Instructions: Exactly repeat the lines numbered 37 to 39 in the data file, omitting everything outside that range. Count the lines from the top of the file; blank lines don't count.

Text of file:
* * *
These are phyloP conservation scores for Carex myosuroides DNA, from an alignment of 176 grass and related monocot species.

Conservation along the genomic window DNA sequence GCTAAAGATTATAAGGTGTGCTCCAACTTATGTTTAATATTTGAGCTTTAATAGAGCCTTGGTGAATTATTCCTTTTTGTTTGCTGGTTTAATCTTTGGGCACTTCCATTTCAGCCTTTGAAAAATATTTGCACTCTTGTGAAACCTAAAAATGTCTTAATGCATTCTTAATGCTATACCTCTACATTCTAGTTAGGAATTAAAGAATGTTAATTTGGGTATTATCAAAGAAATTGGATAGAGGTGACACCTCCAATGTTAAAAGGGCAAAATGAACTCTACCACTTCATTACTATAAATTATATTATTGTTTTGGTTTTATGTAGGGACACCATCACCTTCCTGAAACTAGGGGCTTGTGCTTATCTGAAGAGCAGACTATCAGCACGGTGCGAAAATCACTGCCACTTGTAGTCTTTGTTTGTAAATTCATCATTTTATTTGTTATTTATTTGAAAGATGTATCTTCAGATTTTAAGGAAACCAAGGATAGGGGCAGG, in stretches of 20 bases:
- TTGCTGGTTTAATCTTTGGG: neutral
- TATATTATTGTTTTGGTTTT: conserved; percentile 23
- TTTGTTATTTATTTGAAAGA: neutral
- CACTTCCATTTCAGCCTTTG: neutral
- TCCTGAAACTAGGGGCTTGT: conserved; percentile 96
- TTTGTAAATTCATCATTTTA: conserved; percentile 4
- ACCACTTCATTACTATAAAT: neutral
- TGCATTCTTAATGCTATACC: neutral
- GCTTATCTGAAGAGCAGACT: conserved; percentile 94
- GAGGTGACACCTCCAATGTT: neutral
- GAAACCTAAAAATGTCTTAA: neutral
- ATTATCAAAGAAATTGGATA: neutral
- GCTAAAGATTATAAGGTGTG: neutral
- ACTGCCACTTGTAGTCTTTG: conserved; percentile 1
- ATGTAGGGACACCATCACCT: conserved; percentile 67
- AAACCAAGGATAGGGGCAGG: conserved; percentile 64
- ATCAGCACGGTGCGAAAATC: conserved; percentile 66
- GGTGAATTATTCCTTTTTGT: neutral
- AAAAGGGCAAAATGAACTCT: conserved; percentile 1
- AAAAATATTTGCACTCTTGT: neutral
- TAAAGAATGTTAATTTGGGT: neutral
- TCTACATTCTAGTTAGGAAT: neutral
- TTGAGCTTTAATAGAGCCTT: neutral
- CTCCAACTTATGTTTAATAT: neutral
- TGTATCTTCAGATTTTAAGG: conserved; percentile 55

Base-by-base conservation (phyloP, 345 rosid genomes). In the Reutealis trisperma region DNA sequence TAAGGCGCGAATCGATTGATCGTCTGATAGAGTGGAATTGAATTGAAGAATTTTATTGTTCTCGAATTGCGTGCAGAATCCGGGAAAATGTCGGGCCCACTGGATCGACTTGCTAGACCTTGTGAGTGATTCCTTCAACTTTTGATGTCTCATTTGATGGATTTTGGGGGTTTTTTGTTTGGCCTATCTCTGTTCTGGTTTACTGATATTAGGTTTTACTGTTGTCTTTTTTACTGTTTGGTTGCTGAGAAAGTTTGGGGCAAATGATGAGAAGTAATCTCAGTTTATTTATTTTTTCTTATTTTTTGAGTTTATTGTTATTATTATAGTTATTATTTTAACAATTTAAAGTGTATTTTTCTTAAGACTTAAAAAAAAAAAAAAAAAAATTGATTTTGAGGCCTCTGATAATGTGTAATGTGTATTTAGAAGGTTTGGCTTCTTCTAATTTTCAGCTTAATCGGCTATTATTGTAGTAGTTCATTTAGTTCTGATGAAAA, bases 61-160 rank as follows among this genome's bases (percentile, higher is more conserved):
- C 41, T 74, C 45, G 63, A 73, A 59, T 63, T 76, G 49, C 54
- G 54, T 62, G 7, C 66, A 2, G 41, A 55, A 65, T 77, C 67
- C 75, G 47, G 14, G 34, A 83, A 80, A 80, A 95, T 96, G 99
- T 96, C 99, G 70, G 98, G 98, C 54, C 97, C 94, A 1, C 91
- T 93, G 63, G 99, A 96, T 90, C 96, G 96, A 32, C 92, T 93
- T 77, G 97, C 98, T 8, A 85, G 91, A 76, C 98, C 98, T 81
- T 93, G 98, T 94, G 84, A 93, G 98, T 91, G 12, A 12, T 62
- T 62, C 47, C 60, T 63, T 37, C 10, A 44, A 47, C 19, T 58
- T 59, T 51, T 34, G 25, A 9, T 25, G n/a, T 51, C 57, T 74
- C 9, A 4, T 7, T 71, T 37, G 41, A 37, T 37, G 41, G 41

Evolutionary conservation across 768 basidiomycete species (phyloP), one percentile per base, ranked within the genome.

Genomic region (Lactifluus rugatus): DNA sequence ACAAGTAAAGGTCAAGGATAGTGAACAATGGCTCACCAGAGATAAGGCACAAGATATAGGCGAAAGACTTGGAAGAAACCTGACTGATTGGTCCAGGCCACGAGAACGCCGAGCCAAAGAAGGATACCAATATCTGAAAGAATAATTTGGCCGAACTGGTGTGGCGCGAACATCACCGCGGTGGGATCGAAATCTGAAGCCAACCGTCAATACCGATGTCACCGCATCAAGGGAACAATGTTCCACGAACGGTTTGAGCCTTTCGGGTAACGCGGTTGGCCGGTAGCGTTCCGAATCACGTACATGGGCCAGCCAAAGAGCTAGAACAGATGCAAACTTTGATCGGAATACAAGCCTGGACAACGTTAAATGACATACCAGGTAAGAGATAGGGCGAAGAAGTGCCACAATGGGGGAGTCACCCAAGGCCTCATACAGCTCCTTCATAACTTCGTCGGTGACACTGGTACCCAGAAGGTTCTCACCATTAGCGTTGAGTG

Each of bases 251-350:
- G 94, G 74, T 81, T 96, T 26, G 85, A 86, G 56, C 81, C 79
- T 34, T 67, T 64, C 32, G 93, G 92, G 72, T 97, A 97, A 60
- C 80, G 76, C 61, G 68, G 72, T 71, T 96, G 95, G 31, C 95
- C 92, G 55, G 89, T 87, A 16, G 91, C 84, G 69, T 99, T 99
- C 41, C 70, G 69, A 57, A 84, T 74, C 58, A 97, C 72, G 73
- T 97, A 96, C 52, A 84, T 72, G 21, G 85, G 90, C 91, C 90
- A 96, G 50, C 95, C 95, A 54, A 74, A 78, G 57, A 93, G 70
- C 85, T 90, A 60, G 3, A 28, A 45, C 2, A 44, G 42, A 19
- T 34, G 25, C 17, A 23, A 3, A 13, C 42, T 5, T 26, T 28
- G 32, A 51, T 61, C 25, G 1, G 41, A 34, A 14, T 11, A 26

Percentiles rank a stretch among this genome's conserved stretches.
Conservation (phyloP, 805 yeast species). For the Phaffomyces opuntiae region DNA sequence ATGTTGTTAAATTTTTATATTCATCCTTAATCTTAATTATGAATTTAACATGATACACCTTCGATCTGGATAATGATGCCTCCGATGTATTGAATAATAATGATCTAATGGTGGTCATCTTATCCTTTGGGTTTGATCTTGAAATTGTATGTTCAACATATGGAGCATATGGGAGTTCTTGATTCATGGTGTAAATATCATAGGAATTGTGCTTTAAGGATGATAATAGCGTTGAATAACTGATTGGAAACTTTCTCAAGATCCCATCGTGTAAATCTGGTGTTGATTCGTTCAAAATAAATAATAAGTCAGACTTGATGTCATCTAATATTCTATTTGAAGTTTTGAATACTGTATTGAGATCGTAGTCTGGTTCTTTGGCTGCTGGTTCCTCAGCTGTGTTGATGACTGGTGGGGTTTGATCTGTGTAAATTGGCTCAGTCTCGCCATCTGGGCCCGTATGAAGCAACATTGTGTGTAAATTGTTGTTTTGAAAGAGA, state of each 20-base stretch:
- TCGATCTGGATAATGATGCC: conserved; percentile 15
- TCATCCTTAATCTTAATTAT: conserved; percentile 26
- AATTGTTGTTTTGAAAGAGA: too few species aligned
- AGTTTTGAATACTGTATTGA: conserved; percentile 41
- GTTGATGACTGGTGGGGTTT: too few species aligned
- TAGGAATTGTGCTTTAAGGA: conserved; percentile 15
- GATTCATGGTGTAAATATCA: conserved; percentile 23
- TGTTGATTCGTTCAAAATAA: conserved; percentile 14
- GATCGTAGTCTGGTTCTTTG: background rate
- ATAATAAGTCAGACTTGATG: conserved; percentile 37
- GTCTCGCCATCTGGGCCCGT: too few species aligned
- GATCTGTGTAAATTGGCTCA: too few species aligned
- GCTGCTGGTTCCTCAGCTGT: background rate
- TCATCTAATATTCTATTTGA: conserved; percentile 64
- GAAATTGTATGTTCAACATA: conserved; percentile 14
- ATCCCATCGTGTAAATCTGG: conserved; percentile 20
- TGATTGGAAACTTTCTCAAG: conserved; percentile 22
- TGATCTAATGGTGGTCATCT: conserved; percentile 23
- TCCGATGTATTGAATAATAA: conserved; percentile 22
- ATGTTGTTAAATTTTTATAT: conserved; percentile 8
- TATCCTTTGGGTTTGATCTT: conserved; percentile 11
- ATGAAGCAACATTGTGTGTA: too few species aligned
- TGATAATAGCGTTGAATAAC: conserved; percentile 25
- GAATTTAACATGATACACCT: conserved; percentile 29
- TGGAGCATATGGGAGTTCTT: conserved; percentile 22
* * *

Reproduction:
- T 59, T 51, T 34, G 25, A 9, T 25, G n/a, T 51, C 57, T 74
- C 9, A 4, T 7, T 71, T 37, G 41, A 37, T 37, G 41, G 41

Evolutionary conservation across 768 basidiomycete species (phyloP), one percentile per base, ranked within the genome.